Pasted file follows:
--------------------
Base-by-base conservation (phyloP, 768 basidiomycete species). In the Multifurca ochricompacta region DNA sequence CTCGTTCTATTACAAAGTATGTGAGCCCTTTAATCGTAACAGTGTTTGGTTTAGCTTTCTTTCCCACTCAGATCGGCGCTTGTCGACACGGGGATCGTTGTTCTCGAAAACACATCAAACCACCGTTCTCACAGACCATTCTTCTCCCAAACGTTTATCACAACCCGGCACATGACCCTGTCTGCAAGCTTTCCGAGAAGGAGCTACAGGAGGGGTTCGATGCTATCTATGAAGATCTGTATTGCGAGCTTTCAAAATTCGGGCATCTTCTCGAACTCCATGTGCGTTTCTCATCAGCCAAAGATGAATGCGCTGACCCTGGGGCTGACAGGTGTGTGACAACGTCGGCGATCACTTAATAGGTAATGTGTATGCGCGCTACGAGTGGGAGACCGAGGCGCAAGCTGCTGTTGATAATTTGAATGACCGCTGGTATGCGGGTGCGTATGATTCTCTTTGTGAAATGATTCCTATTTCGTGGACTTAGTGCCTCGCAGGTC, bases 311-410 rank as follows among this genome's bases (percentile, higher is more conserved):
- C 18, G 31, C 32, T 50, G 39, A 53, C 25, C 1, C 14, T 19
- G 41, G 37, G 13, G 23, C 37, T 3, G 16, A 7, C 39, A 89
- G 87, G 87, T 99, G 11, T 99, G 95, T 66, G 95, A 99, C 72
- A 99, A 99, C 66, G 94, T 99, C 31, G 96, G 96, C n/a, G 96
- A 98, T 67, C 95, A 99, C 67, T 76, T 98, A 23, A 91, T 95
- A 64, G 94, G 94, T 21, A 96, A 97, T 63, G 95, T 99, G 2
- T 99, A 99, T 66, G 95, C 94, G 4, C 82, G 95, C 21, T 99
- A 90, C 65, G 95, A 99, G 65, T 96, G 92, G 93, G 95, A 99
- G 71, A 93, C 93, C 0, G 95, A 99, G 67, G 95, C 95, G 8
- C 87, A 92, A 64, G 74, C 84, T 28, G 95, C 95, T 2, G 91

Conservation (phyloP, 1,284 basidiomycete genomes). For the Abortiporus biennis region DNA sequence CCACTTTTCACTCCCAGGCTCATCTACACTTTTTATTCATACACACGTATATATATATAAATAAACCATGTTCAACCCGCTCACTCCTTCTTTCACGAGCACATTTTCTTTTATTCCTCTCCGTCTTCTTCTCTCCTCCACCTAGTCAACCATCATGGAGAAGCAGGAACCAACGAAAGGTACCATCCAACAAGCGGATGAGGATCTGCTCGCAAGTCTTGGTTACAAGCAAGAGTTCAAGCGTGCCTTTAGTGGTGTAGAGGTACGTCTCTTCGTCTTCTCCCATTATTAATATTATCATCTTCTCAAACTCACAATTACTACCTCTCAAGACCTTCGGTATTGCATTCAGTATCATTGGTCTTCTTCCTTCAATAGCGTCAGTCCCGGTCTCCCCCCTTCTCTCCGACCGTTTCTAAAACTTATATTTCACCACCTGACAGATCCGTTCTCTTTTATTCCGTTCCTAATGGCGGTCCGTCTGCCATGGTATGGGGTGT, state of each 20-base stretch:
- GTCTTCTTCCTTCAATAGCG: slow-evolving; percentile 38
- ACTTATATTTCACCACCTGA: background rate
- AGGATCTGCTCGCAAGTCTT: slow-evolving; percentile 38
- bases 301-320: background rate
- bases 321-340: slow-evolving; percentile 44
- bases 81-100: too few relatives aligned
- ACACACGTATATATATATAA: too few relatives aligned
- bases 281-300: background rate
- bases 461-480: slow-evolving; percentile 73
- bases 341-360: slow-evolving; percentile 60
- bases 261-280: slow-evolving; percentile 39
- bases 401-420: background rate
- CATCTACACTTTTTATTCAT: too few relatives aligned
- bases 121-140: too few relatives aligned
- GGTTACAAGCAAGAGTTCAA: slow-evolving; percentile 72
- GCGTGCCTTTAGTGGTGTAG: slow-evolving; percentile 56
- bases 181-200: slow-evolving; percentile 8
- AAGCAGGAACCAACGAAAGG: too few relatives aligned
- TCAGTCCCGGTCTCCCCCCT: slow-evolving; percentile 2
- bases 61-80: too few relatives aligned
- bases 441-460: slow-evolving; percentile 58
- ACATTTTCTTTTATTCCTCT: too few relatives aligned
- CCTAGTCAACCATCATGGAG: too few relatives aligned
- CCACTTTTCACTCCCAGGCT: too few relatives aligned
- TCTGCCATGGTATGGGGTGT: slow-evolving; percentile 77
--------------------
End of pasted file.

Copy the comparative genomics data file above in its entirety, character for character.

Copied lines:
Base-by-base conservation (phyloP, 768 basidiomycete species). In the Multifurca ochricompacta region DNA sequence CTCGTTCTATTACAAAGTATGTGAGCCCTTTAATCGTAACAGTGTTTGGTTTAGCTTTCTTTCCCACTCAGATCGGCGCTTGTCGACACGGGGATCGTTGTTCTCGAAAACACATCAAACCACCGTTCTCACAGACCATTCTTCTCCCAAACGTTTATCACAACCCGGCACATGACCCTGTCTGCAAGCTTTCCGAGAAGGAGCTACAGGAGGGGTTCGATGCTATCTATGAAGATCTGTATTGCGAGCTTTCAAAATTCGGGCATCTTCTCGAACTCCATGTGCGTTTCTCATCAGCCAAAGATGAATGCGCTGACCCTGGGGCTGACAGGTGTGTGACAACGTCGGCGATCACTTAATAGGTAATGTGTATGCGCGCTACGAGTGGGAGACCGAGGCGCAAGCTGCTGTTGATAATTTGAATGACCGCTGGTATGCGGGTGCGTATGATTCTCTTTGTGAAATGATTCCTATTTCGTGGACTTAGTGCCTCGCAGGTC, bases 311-410 rank as follows among this genome's bases (percentile, higher is more conserved):
- C 18, G 31, C 32, T 50, G 39, A 53, C 25, C 1, C 14, T 19
- G 41, G 37, G 13, G 23, C 37, T 3, G 16, A 7, C 39, A 89
- G 87, G 87, T 99, G 11, T 99, G 95, T 66, G 95, A 99, C 72
- A 99, A 99, C 66, G 94, T 99, C 31, G 96, G 96, C n/a, G 96
- A 98, T 67, C 95, A 99, C 67, T 76, T 98, A 23, A 91, T 95
- A 64, G 94, G 94, T 21, A 96, A 97, T 63, G 95, T 99, G 2
- T 99, A 99, T 66, G 95, C 94, G 4, C 82, G 95, C 21, T 99
- A 90, C 65, G 95, A 99, G 65, T 96, G 92, G 93, G 95, A 99
- G 71, A 93, C 93, C 0, G 95, A 99, G 67, G 95, C 95, G 8
- C 87, A 92, A 64, G 74, C 84, T 28, G 95, C 95, T 2, G 91

Conservation (phyloP, 1,284 basidiomycete genomes). For the Abortiporus biennis region DNA sequence CCACTTTTCACTCCCAGGCTCATCTACACTTTTTATTCATACACACGTATATATATATAAATAAACCATGTTCAACCCGCTCACTCCTTCTTTCACGAGCACATTTTCTTTTATTCCTCTCCGTCTTCTTCTCTCCTCCACCTAGTCAACCATCATGGAGAAGCAGGAACCAACGAAAGGTACCATCCAACAAGCGGATGAGGATCTGCTCGCAAGTCTTGGTTACAAGCAAGAGTTCAAGCGTGCCTTTAGTGGTGTAGAGGTACGTCTCTTCGTCTTCTCCCATTATTAATATTATCATCTTCTCAAACTCACAATTACTACCTCTCAAGACCTTCGGTATTGCATTCAGTATCATTGGTCTTCTTCCTTCAATAGCGTCAGTCCCGGTCTCCCCCCTTCTCTCCGACCGTTTCTAAAACTTATATTTCACCACCTGACAGATCCGTTCTCTTTTATTCCGTTCCTAATGGCGGTCCGTCTGCCATGGTATGGGGTGT, state of each 20-base stretch:
- GTCTTCTTCCTTCAATAGCG: slow-evolving; percentile 38
- ACTTATATTTCACCACCTGA: background rate
- AGGATCTGCTCGCAAGTCTT: slow-evolving; percentile 38
- bases 301-320: background rate
- bases 321-340: slow-evolving; percentile 44
- bases 81-100: too few relatives aligned
- ACACACGTATATATATATAA: too few relatives aligned
- bases 281-300: background rate
- bases 461-480: slow-evolving; percentile 73
- bases 341-360: slow-evolving; percentile 60
- bases 261-280: slow-evolving; percentile 39
- bases 401-420: background rate
- CATCTACACTTTTTATTCAT: too few relatives aligned
- bases 121-140: too few relatives aligned
- GGTTACAAGCAAGAGTTCAA: slow-evolving; percentile 72
- GCGTGCCTTTAGTGGTGTAG: slow-evolving; percentile 56
- bases 181-200: slow-evolving; percentile 8
- AAGCAGGAACCAACGAAAGG: too few relatives aligned
- TCAGTCCCGGTCTCCCCCCT: slow-evolving; percentile 2
- bases 61-80: too few relatives aligned
- bases 441-460: slow-evolving; percentile 58
- ACATTTTCTTTTATTCCTCT: too few relatives aligned
- CCTAGTCAACCATCATGGAG: too few relatives aligned
- CCACTTTTCACTCCCAGGCT: too few relatives aligned
- TCTGCCATGGTATGGGGTGT: slow-evolving; percentile 77